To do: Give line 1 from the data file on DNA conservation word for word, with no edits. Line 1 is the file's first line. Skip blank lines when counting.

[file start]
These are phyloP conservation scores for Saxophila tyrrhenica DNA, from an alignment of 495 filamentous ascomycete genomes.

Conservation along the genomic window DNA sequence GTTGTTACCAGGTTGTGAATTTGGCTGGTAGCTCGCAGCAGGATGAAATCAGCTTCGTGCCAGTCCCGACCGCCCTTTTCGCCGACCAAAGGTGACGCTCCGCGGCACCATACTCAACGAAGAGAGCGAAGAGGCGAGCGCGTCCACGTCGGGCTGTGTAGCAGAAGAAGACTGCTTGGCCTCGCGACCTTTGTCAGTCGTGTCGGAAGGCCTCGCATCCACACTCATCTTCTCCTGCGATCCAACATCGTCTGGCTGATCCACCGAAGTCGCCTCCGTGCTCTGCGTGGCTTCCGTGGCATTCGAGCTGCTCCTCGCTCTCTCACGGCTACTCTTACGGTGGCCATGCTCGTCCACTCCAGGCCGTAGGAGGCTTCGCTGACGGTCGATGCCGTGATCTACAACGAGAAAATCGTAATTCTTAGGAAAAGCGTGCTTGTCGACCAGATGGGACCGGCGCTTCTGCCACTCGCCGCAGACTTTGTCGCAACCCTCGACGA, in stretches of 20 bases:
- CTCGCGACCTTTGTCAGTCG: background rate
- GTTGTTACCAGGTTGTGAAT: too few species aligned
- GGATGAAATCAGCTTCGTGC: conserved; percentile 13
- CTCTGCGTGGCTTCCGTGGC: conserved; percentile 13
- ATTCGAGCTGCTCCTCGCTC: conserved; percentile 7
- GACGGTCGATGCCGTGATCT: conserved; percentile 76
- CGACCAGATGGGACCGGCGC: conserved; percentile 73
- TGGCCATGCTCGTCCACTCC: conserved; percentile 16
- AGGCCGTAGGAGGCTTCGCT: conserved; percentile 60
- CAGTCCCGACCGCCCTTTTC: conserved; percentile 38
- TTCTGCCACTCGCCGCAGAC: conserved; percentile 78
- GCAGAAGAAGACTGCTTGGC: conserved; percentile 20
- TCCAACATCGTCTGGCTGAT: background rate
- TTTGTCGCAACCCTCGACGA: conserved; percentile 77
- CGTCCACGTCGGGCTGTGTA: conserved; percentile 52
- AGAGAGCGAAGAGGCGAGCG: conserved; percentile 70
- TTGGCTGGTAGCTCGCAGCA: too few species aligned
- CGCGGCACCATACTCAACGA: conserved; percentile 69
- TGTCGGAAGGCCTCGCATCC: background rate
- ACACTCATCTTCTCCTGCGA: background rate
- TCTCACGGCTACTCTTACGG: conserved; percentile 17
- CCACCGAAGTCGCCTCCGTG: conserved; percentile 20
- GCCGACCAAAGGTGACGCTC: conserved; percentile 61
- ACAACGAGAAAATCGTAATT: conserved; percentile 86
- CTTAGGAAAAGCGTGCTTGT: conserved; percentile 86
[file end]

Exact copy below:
These are phyloP conservation scores for Saxophila tyrrhenica DNA, from an alignment of 495 filamentous ascomycete genomes.